This wine is good quality.  The balance between the characteristically high acidity of Chenin Blanc and flavour profile of the wine is out of balance.  This leaves the drinker experiencing high acidity on the palate which overrides the flavours of the wine.  The alcohol has a slender but noticeable burn on the chest despite only being at the low/medium level (11.5% abv).  The wine has some complexity, but lacks both intensity and a broader range of flavour clusters to really represent Chenin Blanc well.  The wine’s finish could be longer, but it is only on the finish that the acidity and alcohol dies, and one can really enjoy the citrus fruit characteristics of this wine.

I have a range of wines from this Testalonga 2021 vintage to try, and I really hope to learn more about the natural styles he has produced.  The front and back labelling is eye catching and engaging.  But I know these are classic marketing techniques, hinting at stories and being controversial to engage and provoke an audience.  Many independent retailers I know sell out of these wines very quickly.  But are the wines as good as the branding?  The price of these wines are not prohibitive and his stance and approach to winemaking is honest, clear, and determined.  My mind is not made up, follow the story on my Instagram feed!

Mas De La Pansa, Parellada, 2016

If you fancy trying something a little unusual, I can thoroughly recommend this Parellada we are serving @thewineparlour from Mas De La Pansa winery in Vila Rodona , 2016 Vintage.  Parellada is perhaps more recognised for its use in a blend of grapes used to make Cava, but it also has the capacity to make a beautiful still wine with refreshing acidity, citrus and saline characteristics to enjoy.

For those of us working up to the WSET Diploma exams in May, here’s another tasting note.  As usual any / all feedback is gratefully received

On the eye, pale gold (that’s right, this wine goes beyond lemon in colour)

On the nose, medium plus intensity, with aromas of blossom, honeysuckle, bruised apple, grape, lemon, lime, nectarine, apricot, white pepper, olive brine, almond, hazelnut and a hint of petrol

On the palate, the wine is dry, with medium plus acidity, medium alcohol, medium plus body, medium plus flavour intensity with flavours as per the nose, with a long finish.

This wine is outstanding quality.  The balance between refreshing acidity, flavour profile, and alcohol is perfect.  The alcohol is integrated neatly into the wine’s acidity and is barely noticeable.  The wine has great complexity with floral, green and citrus flavours to enjoy.  The wine has good body and structure with a hint of petrol, almond and hazelnut coming through as tertiary flavours.  The finish is long and maintains the bruised apple and olive brine notes particularly well.  Delicious!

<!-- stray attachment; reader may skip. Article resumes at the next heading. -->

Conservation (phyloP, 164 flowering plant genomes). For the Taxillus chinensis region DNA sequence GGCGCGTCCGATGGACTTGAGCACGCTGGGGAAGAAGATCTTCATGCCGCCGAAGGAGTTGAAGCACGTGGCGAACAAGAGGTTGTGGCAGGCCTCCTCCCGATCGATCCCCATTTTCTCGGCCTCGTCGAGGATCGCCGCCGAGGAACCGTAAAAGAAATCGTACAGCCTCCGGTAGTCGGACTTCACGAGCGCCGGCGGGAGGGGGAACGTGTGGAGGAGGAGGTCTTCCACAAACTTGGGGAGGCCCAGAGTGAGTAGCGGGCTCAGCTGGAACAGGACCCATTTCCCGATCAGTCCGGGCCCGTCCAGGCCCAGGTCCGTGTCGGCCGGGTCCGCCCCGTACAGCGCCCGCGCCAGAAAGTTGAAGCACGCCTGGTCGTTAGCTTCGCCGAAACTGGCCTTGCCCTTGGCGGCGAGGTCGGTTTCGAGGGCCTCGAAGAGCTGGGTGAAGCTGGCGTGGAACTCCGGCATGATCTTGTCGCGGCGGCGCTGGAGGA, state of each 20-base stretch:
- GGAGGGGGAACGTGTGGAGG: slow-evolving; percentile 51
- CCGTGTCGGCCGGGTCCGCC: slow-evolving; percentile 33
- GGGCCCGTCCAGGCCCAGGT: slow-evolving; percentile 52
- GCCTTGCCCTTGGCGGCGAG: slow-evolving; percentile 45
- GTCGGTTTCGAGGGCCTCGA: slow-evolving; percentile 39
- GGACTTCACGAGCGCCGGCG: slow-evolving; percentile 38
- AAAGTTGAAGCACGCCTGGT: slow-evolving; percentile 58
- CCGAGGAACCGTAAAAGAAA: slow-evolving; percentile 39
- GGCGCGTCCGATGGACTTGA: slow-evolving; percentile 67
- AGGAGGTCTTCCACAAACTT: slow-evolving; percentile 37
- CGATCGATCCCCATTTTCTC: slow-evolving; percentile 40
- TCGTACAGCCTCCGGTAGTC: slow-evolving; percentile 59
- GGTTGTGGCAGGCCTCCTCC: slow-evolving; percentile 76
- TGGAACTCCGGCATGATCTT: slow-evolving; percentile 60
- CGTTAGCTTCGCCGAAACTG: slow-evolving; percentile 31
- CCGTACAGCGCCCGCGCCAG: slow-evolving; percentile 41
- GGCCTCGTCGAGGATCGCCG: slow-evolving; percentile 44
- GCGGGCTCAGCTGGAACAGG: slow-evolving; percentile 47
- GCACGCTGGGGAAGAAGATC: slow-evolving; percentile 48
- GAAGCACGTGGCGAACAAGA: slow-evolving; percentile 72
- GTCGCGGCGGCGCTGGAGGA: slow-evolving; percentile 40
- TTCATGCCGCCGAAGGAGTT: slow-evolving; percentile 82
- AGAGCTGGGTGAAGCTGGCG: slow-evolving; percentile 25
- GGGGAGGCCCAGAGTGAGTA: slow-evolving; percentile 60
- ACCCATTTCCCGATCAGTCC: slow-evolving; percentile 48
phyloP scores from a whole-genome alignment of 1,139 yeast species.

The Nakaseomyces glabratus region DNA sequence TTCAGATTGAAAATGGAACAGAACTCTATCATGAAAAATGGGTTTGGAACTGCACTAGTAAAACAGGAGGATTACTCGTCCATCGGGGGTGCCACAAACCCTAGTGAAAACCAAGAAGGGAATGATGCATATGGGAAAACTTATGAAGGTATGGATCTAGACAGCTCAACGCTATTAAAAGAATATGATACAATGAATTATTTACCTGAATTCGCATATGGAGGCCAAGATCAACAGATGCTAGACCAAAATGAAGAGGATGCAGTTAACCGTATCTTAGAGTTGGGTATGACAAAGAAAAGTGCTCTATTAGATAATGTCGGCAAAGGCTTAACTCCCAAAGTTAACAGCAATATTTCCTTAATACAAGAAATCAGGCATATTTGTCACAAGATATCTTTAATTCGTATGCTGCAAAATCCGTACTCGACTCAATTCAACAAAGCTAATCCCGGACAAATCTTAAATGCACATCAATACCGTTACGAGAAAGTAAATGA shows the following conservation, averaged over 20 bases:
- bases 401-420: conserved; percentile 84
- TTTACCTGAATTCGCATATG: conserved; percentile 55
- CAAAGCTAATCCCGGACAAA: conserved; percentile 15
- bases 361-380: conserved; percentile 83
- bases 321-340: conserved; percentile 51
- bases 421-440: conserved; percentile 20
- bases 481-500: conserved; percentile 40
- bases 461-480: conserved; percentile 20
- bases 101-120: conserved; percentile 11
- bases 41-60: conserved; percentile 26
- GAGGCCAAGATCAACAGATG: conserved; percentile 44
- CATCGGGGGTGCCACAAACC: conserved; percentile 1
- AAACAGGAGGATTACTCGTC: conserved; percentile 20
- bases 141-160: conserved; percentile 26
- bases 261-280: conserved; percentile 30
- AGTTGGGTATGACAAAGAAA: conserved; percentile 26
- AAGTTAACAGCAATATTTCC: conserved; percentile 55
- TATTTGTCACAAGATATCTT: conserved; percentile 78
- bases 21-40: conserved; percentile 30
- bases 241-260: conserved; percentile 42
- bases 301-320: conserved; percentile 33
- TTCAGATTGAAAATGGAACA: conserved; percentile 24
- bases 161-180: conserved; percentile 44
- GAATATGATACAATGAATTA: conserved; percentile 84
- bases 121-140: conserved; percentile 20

A little bit more about this wine.  These grapes are old bush vines planted in 1958.  These low yielding, yet richly concentrated grapes are at 312 metre altitude.  This gives the grapes the perfect combination of fruit concentration and acidity which are provided by the longer growing season.  Harvesting is by hand, at night in small 20kg boxes to avoid any unwanted damage to the grapes.  The grapes are sorted by hand, and again any grapes that are not in perfect condition will be disregarded.  The bunches of grapes are destemmed and placed into a steel tank at low temperature, around 10 degrees Celsius. The grapes naturally begin to crush and release their juice, but this is an extremely slow and gentle process to maximise flavour extraction managed over two days.  It contributes the deeper golden colour and saline notes to the wine.  The juice is decanted from the tank and fermentation will begin.  After fermentation is complete, the wine is split into two parts with one part being stored for four weeks in new French oak barrels.  All the wine will have six months lees aging before bottling which gives the wine the hint of petrol and depth in body we can feel.

Furmint trade tasting 4.0 in London!

On Monday I was lucky enough to go to the Furmint Wine Tasting in London, sponsored by Wines of Hungary.

As well as meeting some great wine makers who are seriously passionate about their homeland, I learnt a few things about Furmint along the way.

A brief overview of Furmint!